On honoring Gary.

It is very sad to hear the discouraging medical reports about Gary Carter. After reading doctors are evaluating their next course of treatment I know from my father this isn’t good news. All you can do now is pray and hope he’s not in too much discomfort.

CARTER: In a happier time.

Not surprisingly, Carter’s illness raised the question of whether his No. 8 should be retired.

There is little question Carter was an integral part of the Mets’ 1986 World Series winning team, but in truth he played only four full seasons with the team, and 50 games into a fifth. Retiring a player’s uniform number should be based on long term contributions to the team and not as a sympathy gesture because of his illness.

If the Mets were to do it, they should have done it years ago. Doing it now would be cheesy and an almost empty gesture. If the Mets do it now, entering the 50th anniversary of their existence, it wouldn’t mean anything unless he went in with company, meaning Keith Hernandez, Darryl Strawberry and Dwight Gooden, the only others from that team worthy of that honor. In looking at Mets history, also worthy – and overlooked – is Jerry Koosman.

I was glad to see Carter inducted into the Hall of Fame, an honor he truly deserved. At the time Carter said he was torn between going in as a Met or Montreal Expo. The Hall of Fame rules state a player would go in wearing the cap of the team where he carved his niche, and with Carter, that was Montreal, regardless of the ring he earned with the Mets.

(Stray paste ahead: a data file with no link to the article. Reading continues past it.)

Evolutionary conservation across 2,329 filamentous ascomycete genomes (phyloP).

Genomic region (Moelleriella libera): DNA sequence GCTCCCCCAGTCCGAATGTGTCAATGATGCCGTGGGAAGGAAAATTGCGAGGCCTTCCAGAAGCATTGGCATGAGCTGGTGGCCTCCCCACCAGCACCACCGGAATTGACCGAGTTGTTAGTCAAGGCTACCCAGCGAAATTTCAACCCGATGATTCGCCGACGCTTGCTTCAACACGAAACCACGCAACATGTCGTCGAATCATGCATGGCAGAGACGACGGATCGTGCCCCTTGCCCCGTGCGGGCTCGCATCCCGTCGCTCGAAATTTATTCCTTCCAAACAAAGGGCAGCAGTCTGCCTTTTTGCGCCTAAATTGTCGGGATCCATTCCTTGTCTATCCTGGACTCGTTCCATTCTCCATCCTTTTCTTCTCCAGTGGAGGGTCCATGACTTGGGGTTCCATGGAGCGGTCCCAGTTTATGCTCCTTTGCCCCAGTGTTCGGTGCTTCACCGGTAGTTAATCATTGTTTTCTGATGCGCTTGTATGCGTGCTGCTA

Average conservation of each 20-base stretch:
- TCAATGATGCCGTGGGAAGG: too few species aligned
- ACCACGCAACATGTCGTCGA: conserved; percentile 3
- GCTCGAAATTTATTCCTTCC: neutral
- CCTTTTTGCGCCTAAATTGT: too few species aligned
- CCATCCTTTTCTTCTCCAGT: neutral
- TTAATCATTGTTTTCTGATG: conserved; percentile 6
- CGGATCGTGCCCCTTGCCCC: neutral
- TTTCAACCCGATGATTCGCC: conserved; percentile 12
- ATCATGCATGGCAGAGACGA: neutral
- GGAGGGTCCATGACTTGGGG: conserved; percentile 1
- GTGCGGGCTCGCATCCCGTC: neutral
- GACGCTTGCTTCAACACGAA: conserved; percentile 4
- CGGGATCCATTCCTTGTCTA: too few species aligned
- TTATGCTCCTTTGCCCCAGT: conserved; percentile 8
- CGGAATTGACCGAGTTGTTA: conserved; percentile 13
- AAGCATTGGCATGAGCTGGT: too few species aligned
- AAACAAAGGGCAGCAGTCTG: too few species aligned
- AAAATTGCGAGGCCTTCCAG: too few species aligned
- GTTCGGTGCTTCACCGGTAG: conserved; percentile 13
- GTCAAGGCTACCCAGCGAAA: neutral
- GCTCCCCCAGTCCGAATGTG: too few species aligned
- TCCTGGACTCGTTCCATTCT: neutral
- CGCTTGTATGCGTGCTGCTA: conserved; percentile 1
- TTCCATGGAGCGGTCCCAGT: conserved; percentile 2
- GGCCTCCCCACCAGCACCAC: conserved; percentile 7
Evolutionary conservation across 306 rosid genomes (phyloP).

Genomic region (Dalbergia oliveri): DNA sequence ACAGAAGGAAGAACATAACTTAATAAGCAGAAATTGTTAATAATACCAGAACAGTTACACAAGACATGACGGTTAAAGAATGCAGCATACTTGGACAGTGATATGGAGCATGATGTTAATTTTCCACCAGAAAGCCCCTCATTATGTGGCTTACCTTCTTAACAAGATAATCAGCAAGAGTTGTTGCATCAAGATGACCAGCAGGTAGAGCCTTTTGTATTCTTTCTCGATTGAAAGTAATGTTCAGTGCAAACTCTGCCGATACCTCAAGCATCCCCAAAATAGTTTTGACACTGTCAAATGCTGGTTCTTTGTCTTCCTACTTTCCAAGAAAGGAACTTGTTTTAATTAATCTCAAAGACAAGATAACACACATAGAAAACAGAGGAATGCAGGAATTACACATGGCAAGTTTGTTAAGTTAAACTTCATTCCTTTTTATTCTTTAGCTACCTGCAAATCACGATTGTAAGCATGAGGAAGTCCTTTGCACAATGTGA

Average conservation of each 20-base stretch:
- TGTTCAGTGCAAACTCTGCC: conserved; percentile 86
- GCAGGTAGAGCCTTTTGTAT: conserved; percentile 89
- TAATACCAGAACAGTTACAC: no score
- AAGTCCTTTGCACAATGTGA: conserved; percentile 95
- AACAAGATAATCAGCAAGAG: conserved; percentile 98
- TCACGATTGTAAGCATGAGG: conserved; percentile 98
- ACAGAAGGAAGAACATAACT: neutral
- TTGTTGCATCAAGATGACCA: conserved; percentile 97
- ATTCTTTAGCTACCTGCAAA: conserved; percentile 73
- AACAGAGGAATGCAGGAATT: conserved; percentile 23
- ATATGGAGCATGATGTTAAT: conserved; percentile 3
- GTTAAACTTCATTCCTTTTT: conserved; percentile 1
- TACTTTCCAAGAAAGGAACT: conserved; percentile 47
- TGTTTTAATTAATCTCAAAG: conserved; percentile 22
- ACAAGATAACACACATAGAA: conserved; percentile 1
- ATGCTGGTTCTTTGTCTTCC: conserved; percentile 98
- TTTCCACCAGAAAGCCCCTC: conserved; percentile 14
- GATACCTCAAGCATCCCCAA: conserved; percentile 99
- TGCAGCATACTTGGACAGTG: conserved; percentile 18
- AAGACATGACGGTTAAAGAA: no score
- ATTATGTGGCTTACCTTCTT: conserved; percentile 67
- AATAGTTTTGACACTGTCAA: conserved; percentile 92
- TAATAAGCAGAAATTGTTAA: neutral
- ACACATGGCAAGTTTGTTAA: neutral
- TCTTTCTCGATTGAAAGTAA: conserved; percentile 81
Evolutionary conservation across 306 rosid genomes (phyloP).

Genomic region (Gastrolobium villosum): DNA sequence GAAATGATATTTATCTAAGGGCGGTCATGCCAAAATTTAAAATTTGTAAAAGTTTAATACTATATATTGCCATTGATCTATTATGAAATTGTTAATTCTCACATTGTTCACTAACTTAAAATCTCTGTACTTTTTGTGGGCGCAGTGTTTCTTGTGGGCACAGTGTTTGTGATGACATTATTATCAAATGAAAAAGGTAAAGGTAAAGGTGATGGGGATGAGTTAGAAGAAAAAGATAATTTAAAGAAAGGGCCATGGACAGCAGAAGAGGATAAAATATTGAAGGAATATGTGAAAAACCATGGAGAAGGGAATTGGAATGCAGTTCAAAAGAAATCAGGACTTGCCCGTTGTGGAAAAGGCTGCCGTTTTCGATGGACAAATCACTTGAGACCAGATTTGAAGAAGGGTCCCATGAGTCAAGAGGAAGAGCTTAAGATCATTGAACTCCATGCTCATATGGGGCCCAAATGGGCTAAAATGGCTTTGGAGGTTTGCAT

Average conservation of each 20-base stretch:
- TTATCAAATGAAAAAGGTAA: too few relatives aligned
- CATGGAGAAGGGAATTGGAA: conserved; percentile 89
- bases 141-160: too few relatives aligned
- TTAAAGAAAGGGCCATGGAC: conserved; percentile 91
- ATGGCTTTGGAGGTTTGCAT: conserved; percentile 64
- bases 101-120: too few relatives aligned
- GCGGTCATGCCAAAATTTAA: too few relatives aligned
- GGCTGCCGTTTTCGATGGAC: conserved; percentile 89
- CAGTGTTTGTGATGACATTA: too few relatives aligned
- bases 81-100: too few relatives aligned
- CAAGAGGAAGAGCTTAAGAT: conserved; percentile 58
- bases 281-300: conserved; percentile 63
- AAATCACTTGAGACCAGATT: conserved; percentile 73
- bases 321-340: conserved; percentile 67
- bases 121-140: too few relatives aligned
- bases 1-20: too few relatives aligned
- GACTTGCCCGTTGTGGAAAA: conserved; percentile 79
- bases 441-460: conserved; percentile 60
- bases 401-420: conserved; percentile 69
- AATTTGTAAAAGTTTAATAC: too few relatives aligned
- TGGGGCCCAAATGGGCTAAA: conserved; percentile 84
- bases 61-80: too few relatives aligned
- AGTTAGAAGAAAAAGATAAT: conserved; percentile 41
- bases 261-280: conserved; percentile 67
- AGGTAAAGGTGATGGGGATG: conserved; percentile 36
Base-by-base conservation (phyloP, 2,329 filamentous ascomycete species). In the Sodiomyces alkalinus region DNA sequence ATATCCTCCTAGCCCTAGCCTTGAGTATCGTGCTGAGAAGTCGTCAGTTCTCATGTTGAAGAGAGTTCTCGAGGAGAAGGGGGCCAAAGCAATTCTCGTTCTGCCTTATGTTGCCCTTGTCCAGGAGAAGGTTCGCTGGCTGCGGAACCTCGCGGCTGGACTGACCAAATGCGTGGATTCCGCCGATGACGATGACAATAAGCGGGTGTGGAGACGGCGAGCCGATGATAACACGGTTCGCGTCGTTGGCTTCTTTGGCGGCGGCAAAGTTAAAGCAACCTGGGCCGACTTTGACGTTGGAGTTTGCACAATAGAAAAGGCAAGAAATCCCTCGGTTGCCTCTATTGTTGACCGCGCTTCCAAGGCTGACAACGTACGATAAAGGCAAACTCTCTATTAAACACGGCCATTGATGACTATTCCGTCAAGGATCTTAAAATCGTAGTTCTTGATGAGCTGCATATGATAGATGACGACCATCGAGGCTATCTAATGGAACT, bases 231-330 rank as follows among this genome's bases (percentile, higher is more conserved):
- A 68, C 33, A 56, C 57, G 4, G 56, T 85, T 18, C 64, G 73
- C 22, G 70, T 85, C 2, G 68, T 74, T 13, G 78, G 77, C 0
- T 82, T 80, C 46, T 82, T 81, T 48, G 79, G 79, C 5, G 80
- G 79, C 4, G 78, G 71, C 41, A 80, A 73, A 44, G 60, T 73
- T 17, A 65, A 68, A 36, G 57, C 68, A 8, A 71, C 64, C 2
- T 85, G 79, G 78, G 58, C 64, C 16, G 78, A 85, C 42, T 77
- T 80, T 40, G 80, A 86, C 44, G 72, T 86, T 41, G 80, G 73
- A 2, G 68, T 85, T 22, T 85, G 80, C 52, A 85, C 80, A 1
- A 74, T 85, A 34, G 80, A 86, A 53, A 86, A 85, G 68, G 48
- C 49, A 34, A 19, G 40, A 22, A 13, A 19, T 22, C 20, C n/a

And, that ring, as good as it was, isn’t enough to putting No. 8 on the outfield wall.



3 thoughts on “On honoring Gary.

  1. How many years did those players have with the Mets?

    You mention Gary had 4, what about Keith, Doc and Straw?

    Doc was very good his first few years and then became mortal. Still very good but not a god. Straw was always flawed. A poor fielder with a good arm and a monster bat that struck out a lot. He carried the team every year for a month or so and then disappeared for a stretch. Keith was the only one who was a complete player, but I think he was only effective for 4 years.

    So I guess the question becomes is a 3 to 4 year stretch enough to immortalize you?

  2. A good man, not a ballplayer, is dying. To determine if his number should be or should have been retired is both ghoulish and trite. Sometimes sports, baseball, and the Mets should not be in the equation in discussing a man’s mortality.

  3. RIT55

    While I appreciate your comments regarding putting things in perspective it is not trite.

    Reading excerpts from his daughter commenting on her fathers struggles with cancer it is clear that he loves baseball and it motivates him to continue. He was a great ballplayer with boundless energy and enthusiasm.

    His nickname was the kid and that is the way he played.

    I have read where he was looking forward to participating in whatever way he could in the spring routines of the ball team he is managing. Clearly even as he struggles with this disease baseball is still near and dear to his heart.